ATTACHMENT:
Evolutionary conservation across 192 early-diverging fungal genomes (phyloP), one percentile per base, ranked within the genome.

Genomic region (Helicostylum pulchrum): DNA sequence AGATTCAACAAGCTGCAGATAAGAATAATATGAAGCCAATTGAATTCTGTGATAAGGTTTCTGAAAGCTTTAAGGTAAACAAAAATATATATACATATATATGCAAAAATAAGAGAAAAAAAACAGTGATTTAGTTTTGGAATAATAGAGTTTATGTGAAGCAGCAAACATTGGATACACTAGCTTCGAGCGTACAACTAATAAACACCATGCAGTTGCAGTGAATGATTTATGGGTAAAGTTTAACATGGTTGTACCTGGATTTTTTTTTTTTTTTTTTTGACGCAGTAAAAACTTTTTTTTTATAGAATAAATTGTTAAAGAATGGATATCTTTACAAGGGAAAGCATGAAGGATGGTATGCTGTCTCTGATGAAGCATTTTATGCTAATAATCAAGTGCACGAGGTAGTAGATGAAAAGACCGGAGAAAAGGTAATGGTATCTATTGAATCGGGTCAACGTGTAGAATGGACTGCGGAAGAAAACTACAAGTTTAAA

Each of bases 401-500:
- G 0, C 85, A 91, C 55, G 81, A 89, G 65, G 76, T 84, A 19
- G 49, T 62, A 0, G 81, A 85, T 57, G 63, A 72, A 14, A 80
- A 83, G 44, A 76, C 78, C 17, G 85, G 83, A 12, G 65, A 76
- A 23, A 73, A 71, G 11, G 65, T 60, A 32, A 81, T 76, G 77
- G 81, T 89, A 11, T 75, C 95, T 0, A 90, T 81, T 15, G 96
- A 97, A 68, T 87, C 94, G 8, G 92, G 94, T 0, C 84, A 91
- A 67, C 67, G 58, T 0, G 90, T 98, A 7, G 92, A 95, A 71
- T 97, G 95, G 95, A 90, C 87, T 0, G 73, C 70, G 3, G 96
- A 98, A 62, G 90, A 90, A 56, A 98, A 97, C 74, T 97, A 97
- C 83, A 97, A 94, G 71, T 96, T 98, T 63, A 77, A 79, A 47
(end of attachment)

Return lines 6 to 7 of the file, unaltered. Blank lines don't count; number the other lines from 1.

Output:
- A 83, G 44, A 76, C 78, C 17, G 85, G 83, A 12, G 65, A 76
- A 23, A 73, A 71, G 11, G 65, T 60, A 32, A 81, T 76, G 77